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I am constantly amazed at how animated and talkative people get when you mention food. The mere aroma of certain foods can evoke memories that transport us back to a special place and time. Food can bridge the gap between all ages, races and ethnicities.
Let's face it, the only thing that should ever come between people is a table and some serving bowls.

Thursday, January 10, 2008

A Truly Wonderful Cookbook and So Much More.....

I recently had the pleasure of reviewing a cookbook written by Judy Bart Kanigor. The book is called; “Cooking Jewish”. This book contains 532 recipes mixed with family stories and traditions that span the generations of the Rabinowitz family. The publishers and Judy herself felt that Noshtalgia shared the same sentiment when it came to the major role food plays in bringing people of all walks of life together.
While reading, I came to the realization that even though this book was based on the Rabinowitz family it could easily be speaking to the history of many families in many parts of the world. Cooking Jewish is a cookbook to be enjoyed like a fine novel while sitting in a comfortable chair, sipping a hot cup of tea, unlike most cookbooks that tend to be flip through. Even though I was drawn to so many of the recipes in this book there was one in particular that sparked many childhood memories. The recipe was for “Kichel” which in Yiddish literally means cookie. My mother loved Kichels so much that it became a ritual to purchase some almost every weekend from one of our local Jewish Deli's. My mother was a wonderful cook but could never master the art of baking, so each weekend we would go to the deli to buy some noodle kugel, chopped liver, pickled herring and a box of kichels. They were so light and sweet with the rich taste of eggs.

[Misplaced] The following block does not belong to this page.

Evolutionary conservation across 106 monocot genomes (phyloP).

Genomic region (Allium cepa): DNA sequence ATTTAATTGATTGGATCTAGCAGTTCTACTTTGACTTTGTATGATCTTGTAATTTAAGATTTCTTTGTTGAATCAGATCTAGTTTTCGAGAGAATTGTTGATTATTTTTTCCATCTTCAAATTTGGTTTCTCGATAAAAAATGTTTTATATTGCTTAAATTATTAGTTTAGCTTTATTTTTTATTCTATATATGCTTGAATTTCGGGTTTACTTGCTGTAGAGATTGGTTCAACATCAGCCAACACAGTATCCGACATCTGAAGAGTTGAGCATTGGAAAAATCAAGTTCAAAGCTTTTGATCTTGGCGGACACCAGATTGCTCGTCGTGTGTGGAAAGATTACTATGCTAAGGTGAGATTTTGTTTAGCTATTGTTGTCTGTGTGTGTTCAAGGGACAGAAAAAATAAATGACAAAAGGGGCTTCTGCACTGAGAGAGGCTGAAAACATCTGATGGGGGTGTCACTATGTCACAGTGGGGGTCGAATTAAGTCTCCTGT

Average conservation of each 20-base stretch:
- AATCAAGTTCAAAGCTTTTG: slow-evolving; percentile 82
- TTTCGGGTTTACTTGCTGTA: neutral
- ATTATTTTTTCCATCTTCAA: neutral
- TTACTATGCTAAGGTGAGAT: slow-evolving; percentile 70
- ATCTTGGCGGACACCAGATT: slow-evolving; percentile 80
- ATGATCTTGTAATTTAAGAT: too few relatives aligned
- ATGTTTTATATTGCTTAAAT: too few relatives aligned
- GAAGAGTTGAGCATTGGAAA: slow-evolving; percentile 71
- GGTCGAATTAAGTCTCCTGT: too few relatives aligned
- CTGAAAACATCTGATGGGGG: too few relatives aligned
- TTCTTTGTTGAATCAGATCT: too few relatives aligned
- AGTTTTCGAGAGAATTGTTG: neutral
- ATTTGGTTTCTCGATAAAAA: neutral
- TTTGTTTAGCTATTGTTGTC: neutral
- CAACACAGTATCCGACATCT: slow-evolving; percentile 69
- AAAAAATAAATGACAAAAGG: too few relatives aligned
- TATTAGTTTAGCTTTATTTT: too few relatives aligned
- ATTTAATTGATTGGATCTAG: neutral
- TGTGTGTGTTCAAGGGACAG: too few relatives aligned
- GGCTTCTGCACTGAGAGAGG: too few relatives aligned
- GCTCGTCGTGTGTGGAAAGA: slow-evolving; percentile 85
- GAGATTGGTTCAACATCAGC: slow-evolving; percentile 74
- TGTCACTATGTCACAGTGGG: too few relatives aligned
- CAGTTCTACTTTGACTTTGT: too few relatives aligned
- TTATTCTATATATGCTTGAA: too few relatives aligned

I encourage all to read this wonderful book, the perfect gift for family and friends.

Here is the recipe for “Egg Kichel” from Bunny Lauer
Featured in Cooking Jewish by Judy Bart Kanigor

1 ½ cups of all-purpose flour
3 large eggs
½ cup of vegetable oil
2 teaspoons of sugar
½ teaspoon of baking powder
½ cup cinnamon sugar for sprinkling (stir 2 tablespoons of ground cinnamon into 1 cup of granulated sugar blend well).


Preheat the oven to 400 degrees; line a baking sheet with parchment paper.
Blend the flour, eggs, oil, sugar and baking powder with an electric mixer, preferably with the paddle attached, on medium speed for 5 minutes. Drop the dough by the ½ teaspoon, 2 inches apart onto the prepared baking sheet. Sprinkle the cookies liberally with cinnamon-sugar.
Bake on the center oven rack for 10 minutes. Then reduce the heat to 300 degrees and bake until the cookies are puffed and brown, 15 minutes more.
Let the cookies cool on the baking sheet set on a wire rack.
Raise the heat to 400 degrees and repeat with the remaining dough. These are best eaten the day they are baked.

4 comments:

Jeena said...

I have not cooked any traditional Jewish foo yet this sounds really interesting. Anything sprinkled with cinnamon and sugar must be a wonderful treat to eat! Nice post. :-)

Julie said...

You will ove them Jeena, they are so different from a traditional cookie. They are loaded with air holes, more on the order of a cream puff.

Anonymous said...

This sounds like it would be a wonderful addition to my collection, thank you for telling us about it.

Julie said...

You are very welcome